Beware of this new malware on Facebook Messenger

If the user's Facebook account is set to log in automatically, "Digmine" will manipulate Facebook Messenger in order to send a link to the file to the account's friends.

    The year 2017 has proved to be a lucrative year for cybercrime. There were prominent malware and ransomware attacks this year and it looks like the methods continue to evolve at a frightening pace. While many have been creatively bypassing existing security solutions these malware simple, yet highly effective are causing rapid destruction globally.

    Beware of this new malware on Facebook Messenger

     

    Having said that a new cryptocurrency-mining bot, named "Digmine", that was first observed in South Korea, is spreading fast through Facebook Messenger across the world, Tokyo-headquartered cybersecurity major Trend Micro has warned. After South Korea, it has since spread in Vietnam, Azerbaijan, Ukraine, the Philippines, Thailand, and Venezuela. It is likely to reach other countries soon, given the way it propagates.

    Facebook Messenger works across different platforms but "Digmine" only affects the Messenger's desktop or web browser (Chrome) version. If the file is opened on other platforms, the malware will not work as intended, Trend Micro said in a blog post. "Digmine" is coded in AutoIt and sent to would-be victims posing as a video file but is actually an AutoIt executable script.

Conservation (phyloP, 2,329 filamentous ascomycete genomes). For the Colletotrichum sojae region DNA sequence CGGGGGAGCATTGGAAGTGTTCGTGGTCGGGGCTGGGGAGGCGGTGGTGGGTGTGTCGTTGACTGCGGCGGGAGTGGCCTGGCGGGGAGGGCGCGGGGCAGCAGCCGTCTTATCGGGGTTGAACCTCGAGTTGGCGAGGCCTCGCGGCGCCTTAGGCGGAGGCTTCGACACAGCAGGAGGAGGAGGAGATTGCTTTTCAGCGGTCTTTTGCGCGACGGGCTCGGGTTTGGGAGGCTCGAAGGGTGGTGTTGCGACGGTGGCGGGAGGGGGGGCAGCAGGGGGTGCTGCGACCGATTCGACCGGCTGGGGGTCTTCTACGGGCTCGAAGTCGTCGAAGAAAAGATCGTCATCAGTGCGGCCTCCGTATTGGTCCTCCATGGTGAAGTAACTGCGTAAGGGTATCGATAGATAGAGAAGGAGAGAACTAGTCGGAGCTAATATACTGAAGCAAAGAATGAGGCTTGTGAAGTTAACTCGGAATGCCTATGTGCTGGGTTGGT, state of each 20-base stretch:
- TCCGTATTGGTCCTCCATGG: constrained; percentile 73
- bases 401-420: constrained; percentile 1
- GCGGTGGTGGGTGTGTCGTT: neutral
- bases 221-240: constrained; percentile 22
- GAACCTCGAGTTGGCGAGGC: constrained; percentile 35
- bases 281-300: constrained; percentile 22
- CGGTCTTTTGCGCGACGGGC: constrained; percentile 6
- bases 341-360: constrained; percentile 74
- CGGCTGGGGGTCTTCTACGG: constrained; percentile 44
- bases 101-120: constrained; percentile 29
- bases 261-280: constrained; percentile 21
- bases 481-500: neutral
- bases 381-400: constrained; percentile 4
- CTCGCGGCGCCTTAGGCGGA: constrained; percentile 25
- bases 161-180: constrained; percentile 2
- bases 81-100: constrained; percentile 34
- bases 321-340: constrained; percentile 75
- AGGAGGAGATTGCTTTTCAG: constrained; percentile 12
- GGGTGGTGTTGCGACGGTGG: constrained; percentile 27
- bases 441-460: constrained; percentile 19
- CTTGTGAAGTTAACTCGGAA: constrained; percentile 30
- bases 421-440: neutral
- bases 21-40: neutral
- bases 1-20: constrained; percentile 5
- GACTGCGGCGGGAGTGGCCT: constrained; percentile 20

If the user's Facebook account is set to log in automatically, "Digmine" will manipulate Facebook Messenger in order to send a link to the file to the account's friends. The abuse of Facebook is limited to propagation for now, but it wouldn't be implausible for attackers to hijack the Facebook account itself down the line. This functionality's code is pushed from the command-and-control (C&C) server, which means it can be updated.

    A known modus operandi of cryptocurrency-mining botnets and particularly for "Digmine" (which mines Monero), is to stay in the victim's system for as long as possible. It also wants to infect as many machines as possible, as this translates to an increased hash rate and potentially more cybercriminal income, the blog post stated. The malware will also perform other routines such as installing a registry autostart mechanism as well as system infection marker. It will search and launch Chrome then load a malicious browser extension that it retrieves from the C&C server.

     

    If Chrome is already running, the malware will terminate and relaunch Chrome to ensure the extension is loaded. While extensions can only be loaded and hosted from the Chrome Web Store, the attackers bypassed this by launching Chrome via command line.

    Inputs from IANS

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